The tannins used in different parts of the world has given huge diversity to the options of tanning vegetable leather. Countries like France were famous for chestnut, the UK for oak and Africa for Acacia. Places like Central America used mangrove and this caused issues because of the damage it did to the coast. Tanners have not used mangrove for a very long time and in the 20th century the damage to mangroves was done building tourist resorts or shrimp farms.
In the US oak and hemlock became the two materials used. Tanners had to be near to the forests as the tanbark was fragile and perishable, and a huge volume was needed as only about 10% of the weight consisted of active tanning agents and the rest was thrown away or burned as fuel.
The first patent for leaching tannin from tanbark in the US was issued in 1791 but was not used commercially, and in 1880 only oak bark, hemlock bark and sumac were recognized as tanning materials. But that was the year of change as the industry decided it was time to use extracts, with hundreds of new patents being issued in just a few years.
Transporting a leached extract which contained all the active ingredients needed for tanning reduced the weight of the bark by about 90% so the location of the tannery relative to the forest became much less important and suddenly the globally historic aspect of tanning being a regional specialization according to the availability and nature of the local bark declined.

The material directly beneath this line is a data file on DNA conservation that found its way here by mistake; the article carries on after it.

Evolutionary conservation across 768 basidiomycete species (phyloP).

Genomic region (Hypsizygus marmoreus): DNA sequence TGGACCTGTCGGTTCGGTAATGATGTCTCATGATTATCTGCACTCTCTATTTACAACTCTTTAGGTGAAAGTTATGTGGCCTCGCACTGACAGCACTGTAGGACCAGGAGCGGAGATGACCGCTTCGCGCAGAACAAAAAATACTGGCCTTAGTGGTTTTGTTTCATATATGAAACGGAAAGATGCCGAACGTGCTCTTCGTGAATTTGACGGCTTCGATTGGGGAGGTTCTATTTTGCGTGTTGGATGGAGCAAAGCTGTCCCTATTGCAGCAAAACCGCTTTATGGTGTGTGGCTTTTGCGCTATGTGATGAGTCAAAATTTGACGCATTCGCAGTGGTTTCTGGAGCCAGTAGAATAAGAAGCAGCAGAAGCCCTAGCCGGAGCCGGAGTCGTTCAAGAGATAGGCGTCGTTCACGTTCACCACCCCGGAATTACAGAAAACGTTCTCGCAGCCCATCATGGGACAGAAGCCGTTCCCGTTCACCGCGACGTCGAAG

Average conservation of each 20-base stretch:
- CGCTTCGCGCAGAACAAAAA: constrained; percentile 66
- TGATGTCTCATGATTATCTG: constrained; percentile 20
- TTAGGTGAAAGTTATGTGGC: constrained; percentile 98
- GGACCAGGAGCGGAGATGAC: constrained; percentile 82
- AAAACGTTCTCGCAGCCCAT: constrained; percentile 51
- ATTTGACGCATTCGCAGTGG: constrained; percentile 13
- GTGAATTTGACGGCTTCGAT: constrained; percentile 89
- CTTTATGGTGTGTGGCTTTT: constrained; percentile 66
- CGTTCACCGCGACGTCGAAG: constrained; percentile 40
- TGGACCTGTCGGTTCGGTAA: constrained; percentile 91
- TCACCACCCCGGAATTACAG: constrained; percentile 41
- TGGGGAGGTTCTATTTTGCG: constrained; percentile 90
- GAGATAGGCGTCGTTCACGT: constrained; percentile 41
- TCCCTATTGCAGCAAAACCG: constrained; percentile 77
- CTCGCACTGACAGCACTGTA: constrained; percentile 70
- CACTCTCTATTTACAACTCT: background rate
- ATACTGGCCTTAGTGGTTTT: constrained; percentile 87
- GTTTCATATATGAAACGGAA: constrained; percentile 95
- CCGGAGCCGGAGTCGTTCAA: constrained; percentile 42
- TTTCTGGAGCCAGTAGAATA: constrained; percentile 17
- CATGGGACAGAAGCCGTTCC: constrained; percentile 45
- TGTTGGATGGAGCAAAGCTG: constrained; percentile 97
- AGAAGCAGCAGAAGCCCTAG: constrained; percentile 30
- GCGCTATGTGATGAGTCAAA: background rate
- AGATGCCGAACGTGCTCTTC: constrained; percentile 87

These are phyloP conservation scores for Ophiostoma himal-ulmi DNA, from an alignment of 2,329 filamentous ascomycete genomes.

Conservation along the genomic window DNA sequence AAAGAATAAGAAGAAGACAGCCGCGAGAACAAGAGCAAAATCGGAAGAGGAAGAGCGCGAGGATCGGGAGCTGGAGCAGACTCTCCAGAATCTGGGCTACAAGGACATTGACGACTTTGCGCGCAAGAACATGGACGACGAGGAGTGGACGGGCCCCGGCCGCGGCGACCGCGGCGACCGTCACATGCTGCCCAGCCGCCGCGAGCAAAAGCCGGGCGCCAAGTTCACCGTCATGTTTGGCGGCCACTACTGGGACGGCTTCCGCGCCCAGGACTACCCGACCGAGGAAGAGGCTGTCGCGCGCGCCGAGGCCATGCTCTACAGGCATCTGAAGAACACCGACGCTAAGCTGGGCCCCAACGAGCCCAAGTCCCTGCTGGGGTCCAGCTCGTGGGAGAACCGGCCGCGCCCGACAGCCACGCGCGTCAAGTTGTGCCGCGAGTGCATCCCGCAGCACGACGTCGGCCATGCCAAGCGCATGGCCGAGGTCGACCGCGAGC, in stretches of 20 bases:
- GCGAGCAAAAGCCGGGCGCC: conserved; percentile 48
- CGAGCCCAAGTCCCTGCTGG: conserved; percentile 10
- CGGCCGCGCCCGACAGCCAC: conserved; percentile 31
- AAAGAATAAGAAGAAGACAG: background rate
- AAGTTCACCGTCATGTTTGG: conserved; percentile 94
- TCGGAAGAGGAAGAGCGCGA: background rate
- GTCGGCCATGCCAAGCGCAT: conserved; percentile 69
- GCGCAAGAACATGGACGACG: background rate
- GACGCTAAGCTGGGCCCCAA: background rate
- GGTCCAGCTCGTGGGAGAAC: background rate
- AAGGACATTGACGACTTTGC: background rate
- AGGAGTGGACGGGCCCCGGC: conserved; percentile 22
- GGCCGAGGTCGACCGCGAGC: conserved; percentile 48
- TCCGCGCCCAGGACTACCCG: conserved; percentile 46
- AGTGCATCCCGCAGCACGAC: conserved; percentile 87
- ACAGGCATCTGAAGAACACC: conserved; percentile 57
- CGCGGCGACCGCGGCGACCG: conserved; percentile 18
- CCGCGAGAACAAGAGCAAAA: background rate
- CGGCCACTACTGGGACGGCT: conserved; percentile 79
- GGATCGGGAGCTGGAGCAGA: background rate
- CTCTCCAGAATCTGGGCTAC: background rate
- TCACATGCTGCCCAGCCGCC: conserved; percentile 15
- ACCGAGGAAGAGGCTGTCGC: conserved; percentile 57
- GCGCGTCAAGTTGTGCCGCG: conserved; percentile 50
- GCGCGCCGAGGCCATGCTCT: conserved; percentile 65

In the US we saw oak tanning starting in hemlock regions and hemlock tanning in oak regions. Tanneries in the hemlock region of the US started a production of what became the famous “Union” leather which mixed oak and hemlock extracts.
This was a fundamental change for the leather industry as tanneries were now able to be built wherever there were large supplies of hides. Given that refrigeration was just coming into use in the USA and meat packing companies were about to be built at the big transportation hubs like Chicago the implications are obvious.
Tanners can now buy extracts of every type and variation and use them in a great number of mixes in a pure vegetable tanning process or to aid the improvement in the characteristics of other tannages.
Photos courtesy of Mendocino Coast Model Railroad and Historical Society website, which has more historical information on oak bark tanning.